How to use iOS 11’s Files with (some) unsupported apps




iOS’ Files app is one of the best new features in iOS. It lets you move files from app to app almost as easily as in the Mac’s Finder. The problem is, not all apps support it. To use an app with Files, that app needs to either accept files dragged onto it via drag-and-drop, or it needs to integrate the Files picker.

But you can still use Files with some older apps, or apps from developers who don’t want to add support: Many file-based apps will open up a web server to let you load stuff in via a browser on a Mac or PC. We can exploit this old-fashioned workaround with a workaround of our own, effectively adding local Files support. And don’t worry, it’s dead easy.

iTunes, the bad old days

In the olden days, the only way to get a file into an app was to fire up a Mac or PC, launch iTunes, connect your iPhone or iPad with a USB cable, and drag those files into the iTunes window. To get around this clunky workflow, some iOS apps added web servers. This meant you could connect to the app using Safari, and then upload and download files in and out of its storage space. This too was clunky, but it was a lot better than the iTunes method.

Safari and Files working together

Now, in iOS 11, Safari can save downloads to the Files app, and also browse Files for upload. Can you see where we’re going? We can start an app’s web server, visit it in Safari on iPad or iPhone, and then use Files to upload stuff. To illustrate this, I’ll use Harmonic Dog’s MultiTrack DAW. It’s a fantastic music-recording and editing app, which is powerful, but very old-fashioned. When you launch it, you see something like this:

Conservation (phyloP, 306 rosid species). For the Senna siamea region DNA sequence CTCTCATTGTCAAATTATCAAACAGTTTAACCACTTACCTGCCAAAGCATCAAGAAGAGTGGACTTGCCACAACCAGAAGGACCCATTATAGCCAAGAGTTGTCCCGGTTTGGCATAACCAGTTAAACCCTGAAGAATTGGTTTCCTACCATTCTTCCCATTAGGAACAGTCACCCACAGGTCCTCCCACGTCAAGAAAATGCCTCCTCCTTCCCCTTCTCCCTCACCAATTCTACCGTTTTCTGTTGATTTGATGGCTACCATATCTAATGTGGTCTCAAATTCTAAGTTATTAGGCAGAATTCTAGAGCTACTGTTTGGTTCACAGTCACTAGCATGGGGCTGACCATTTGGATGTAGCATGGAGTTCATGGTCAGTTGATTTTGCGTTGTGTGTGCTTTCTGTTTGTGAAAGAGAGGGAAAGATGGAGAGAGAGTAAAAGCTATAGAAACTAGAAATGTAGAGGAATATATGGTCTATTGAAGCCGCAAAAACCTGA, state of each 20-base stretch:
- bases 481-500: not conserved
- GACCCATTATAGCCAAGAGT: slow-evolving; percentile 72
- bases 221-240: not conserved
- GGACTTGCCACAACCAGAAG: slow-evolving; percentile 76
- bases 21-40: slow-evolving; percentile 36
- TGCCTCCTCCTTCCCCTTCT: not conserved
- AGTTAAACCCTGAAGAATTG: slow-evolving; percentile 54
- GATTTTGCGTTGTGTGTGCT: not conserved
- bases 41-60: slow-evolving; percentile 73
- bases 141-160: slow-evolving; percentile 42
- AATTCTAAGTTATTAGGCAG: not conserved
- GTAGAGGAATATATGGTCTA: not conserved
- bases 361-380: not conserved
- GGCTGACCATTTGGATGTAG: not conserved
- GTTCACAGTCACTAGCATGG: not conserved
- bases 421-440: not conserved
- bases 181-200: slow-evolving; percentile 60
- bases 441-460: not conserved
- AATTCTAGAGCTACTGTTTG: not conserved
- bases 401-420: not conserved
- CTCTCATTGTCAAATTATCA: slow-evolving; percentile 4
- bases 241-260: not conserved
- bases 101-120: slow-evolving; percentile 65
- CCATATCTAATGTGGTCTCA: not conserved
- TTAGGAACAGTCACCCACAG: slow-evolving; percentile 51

Make a note of the 'Wi-Fi' address here.
Make a note of the ‘Wi-Fi’ address here.
Photo: Cult of Mac

Make a note of that URL. Then, launch Safari and type it into the address bar up top. Hit return, and the server will load. It looks like this:

It's not pretty, but it gets the job done.
It’s not pretty, but it gets the job done.
Photo: Cult of Mac

It’s plain, but it does what needs to be done. What you’re seeing is Multitrack DAW’s web interface. It was designed to be used in a desktop browser, but we don’t need that, because out files are on our iPads already, right? This view will vary depending on what app you are connecting to, but the method is the same for all of them.

To load something into MultiTrack (or other app of your choice), just tap the Choose File button, and then tap Choose File (the same label, in a different spot) to open up the Files browser. Depending on the app you’re using, you may need to use Safari in Slide Over view. That’s because the app’s web server may not continue to run in the background, so you have to keep it on screen, and float a little Safari window on top.

It’s possible that you can use regular split-screen multitasking, but it’s highly unlikely that an app that doesn’t support files will support proper multitasking views.

Multitrack DAW and Files, inside Safari.
Multitrack DAW and Files, inside Safari.
Photo: Cult of Mac

Now you can browse to the file you want, and tap to load it. And that’s it. Your file should now be inside the target app.

What kinds of apps can you do this with?

There are all kinds of apps that use this method to get files in and out. They’re usually the nerdier kinds of apps, for obvious reasons. At the time, this web server feature was actually a great addition, because it offered a relatively easy way to get files in and out of an app. Now we have Dropbox, Open in…, and Files, but some of these older apps still haven’t been updated.

Perhaps it’s a GPS app you use to browse files from a GPS logger. Or maybe you downloaded some old viewer app for those proprietary x-ray/ultrasound files the hospital sent you. The method we’ve seen today is far from ideal, but it’s a lot better than having to find a Mac or PC just to open a file on your iPhone. Especially if you don’t own a Mac or a PC.